An Enquiry Concerning the Principles of Natural Knowledge
Considered the "high water mark of his philosophical achievement," Whitehead's book is a rigorous inquiry into the data of science and will be enjoyed by students of philosophy and physics alike. English mathematician and philosopher ALFRED NORTH WHITEHEAD (1861-1947) contributed significantly to 20th-century logic and metaphysics. With Bertrand Russell he cowrote the landmark Principia Mathematica, and also authored The Concept of Nature, The Function of Reason, and Process and Reality.
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Abstractive Elements 108109
DURATIONS MOMENTS AND TIMESYSTEMS arts pages 33 Antiprimbs Durations and Moments 110112
Parallelism and TimeSystems 112115
Levels Rects and Puncts 115118
Parallelism and Order 118120
FINITE ABSTRACTIVE ELEMENTS 37 Absolute Primes and EventParticles 121123
Mathematical Formulae 4750
it Congruence and Recognition 5457
CHAPTER VI EVENTS 16 Apprehension of Events 6871
17 The Constants of Externality 7174
Absolute Position 7778
ao The Community of Nature 7879
21 Characters of Events 7981
OBJECTS 22 Types of Objects 8283
Perceptual Objects 8893
Scientific Objects 9398
Duality of Nature 9899
Intersection Separation and Dissection
Abstractwe Classes 104106
Primes and Antiprimes 106108
POINTS AND STRAIGHT LINES 41 Stations 128129
PointTraces and Points 129131
Straight Lines 136138
NORMALITY AND CONGRUENCE 47 Normality 139140
MOTION 49 Analytic Geometry 147151
The Principle of Kinematic Symmetry 151155
Transitivity of Congruence 155157
The Three Types of Kinematics 157164
THE THEORY OF OBJECTS
Extensive Magnitude 177181
Transition from Appearance to Cause 184189
that extension namely extension in time or extension
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a-point a-rects a-space absolute antiprime abstractive element deduced analogous apparent characters associated assumption body called causal characters characters of events co-momental cogredience collinear common complete complete intersection concept congruence consentient set converging correlation covered defined definite electromagnetic electromagnetic mass electron entities essential ether evidently existence expressed extensive component extensive quantity family of parallel formative condition fundamental geometry instant instantaneous space intersect knowledge located locus material object matrix Maxwell's equations molecules mutually normal namely nature Newtonian group null-tracks observed occupied pair particles perception perceptual objects percipient event physical object point-tracks properties punct recognition rect relation of extension relativity respectively rhythm route scientific objects sense-figure sense-objects set of event-particles simple abstractive class situation spatial specious present station stationary event straight lines temporal theory theory of relativity time-less space time-order time-system tion type of kinematics ultimate fact uniform object vector velocity volume Xapp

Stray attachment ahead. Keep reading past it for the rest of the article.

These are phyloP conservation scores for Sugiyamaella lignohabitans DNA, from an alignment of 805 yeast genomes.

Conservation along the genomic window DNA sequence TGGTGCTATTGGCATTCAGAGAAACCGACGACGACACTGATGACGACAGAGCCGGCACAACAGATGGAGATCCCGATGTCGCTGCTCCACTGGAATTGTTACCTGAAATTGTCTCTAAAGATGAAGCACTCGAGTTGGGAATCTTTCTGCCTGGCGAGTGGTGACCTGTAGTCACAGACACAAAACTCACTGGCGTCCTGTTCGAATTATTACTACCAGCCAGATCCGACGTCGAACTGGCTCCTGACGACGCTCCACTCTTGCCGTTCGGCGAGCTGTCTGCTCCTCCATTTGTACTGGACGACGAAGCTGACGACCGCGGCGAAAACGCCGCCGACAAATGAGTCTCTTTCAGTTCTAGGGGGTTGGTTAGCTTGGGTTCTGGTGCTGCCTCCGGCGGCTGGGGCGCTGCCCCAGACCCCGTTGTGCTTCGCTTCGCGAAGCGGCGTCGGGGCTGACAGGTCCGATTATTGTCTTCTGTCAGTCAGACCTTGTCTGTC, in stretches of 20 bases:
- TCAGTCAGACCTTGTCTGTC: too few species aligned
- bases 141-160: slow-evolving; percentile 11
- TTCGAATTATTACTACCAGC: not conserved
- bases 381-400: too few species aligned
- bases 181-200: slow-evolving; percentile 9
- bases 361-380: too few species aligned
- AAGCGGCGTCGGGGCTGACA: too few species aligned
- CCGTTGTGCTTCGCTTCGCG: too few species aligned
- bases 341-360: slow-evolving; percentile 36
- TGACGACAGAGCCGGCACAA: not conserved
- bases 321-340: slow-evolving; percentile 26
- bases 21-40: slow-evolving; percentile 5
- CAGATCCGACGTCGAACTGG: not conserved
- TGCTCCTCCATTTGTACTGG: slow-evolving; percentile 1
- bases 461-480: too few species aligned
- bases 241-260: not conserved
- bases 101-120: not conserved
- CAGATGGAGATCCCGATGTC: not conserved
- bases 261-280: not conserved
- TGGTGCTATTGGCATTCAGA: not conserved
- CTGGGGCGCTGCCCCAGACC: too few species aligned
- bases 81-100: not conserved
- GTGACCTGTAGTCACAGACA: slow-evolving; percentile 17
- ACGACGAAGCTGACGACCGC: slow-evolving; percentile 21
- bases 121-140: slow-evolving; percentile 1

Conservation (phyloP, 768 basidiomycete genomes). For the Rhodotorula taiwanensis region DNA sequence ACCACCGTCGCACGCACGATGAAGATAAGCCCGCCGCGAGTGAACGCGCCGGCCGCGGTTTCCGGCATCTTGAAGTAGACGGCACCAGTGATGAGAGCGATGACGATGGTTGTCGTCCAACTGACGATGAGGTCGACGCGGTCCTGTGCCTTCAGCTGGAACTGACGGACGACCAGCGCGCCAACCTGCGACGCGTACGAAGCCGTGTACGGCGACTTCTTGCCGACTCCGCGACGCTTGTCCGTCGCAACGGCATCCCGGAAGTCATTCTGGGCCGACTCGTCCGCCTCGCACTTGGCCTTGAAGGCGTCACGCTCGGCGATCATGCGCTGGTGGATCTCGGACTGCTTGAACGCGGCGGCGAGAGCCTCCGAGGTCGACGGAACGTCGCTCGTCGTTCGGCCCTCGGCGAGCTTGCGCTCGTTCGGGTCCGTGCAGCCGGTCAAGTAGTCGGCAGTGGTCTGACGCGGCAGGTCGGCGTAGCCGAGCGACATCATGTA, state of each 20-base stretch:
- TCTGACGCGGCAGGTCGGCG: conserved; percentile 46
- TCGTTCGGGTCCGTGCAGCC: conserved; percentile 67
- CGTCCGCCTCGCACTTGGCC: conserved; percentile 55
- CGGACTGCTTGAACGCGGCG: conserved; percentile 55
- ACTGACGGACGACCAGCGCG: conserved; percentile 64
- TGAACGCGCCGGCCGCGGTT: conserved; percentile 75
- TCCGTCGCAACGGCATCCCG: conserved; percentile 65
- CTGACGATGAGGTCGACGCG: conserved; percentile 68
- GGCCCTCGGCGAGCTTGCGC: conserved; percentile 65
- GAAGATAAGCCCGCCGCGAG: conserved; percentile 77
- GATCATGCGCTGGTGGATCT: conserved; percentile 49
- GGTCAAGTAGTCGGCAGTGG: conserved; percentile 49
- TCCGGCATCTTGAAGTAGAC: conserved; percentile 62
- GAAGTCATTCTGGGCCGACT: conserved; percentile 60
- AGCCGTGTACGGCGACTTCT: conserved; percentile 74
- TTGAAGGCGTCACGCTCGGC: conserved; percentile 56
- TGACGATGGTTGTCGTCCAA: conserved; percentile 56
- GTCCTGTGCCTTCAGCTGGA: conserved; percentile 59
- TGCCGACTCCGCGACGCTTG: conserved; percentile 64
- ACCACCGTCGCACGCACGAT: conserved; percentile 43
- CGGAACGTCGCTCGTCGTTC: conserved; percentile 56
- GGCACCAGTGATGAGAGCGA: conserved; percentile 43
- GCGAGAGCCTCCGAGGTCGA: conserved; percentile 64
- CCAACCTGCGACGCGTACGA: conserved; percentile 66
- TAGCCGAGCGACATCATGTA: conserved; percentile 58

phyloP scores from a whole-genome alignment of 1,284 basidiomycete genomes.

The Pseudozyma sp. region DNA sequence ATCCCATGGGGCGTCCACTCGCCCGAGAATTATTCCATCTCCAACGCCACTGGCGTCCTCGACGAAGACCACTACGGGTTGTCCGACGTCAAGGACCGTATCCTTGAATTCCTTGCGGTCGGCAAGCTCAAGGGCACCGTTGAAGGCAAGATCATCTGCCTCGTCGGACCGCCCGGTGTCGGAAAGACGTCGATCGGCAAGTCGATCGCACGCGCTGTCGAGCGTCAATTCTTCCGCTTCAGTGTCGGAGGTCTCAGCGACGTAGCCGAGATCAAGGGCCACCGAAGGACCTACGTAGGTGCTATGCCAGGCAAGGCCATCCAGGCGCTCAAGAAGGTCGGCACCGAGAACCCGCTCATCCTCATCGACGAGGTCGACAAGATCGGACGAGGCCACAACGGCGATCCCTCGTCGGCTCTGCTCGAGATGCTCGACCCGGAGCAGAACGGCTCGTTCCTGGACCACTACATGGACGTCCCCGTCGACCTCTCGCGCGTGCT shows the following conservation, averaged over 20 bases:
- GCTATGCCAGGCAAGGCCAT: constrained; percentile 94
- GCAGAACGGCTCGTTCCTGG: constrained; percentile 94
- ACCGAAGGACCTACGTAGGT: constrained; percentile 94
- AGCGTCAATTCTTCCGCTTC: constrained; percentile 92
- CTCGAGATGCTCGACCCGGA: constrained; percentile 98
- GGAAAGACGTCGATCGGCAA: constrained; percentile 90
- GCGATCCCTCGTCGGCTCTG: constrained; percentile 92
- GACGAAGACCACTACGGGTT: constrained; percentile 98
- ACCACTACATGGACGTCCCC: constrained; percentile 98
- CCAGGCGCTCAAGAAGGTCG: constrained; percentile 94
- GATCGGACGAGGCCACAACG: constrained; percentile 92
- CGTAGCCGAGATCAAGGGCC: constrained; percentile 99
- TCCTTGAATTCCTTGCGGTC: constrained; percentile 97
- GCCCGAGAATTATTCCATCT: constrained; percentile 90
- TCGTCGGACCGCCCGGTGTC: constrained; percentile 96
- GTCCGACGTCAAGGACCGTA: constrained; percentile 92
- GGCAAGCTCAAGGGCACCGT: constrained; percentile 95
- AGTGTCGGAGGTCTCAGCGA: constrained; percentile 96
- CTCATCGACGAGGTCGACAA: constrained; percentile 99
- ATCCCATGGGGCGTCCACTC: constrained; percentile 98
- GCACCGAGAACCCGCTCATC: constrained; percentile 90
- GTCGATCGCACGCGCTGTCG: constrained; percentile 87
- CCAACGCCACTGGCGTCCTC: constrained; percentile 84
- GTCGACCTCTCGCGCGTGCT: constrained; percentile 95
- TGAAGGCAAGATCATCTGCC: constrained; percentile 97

Page 2 - The ultimate fact embracing all nature is (in this traditional point of view) a distribution of material throughout all space at a durationless instant of time, and another such ultimate fact will be another distribution of the same material throughout the same space at another durationless instant of time.
Page 5 - P", etc., and that the abstract possibility of this group of relations is what is meant by the point Q. The extremely valuable work on the foundations of geometry produced during the nineteenth century has proceeded from the assumption of points as ultimate given entities. This assumption, for the logical purpose of mathematicians, is entirely justified. Namely the mathematicians ask, What is the logical description of relations between points from which all geometrical theorems respecting such relations...
Page 3 - In biology the concept of an organism cannot be expressed in terms of a material distribution at an instant. The essence of an organism is that it is one thing which functions and is spread through space. Now functioning takes time. Thus a biological organism is a unity with a spatio-temporal extension which is of the essence of its being. This biological conception is obviously incompatible with the traditional ideas. This argument does not in any way depend on the assumption that biological phenomena...
Page 14 - The conception of knowledge as passive contemplation is too inadequate to meet the facts. Nature is ever originating its own development, and the sense of action is the direct knowledge of the percipient event as having its very being in the formation of its natural relations. Knowledge issues from this reciprocal insistence between this event and the rest of nature, namely relations are perceived in the making and because of the making.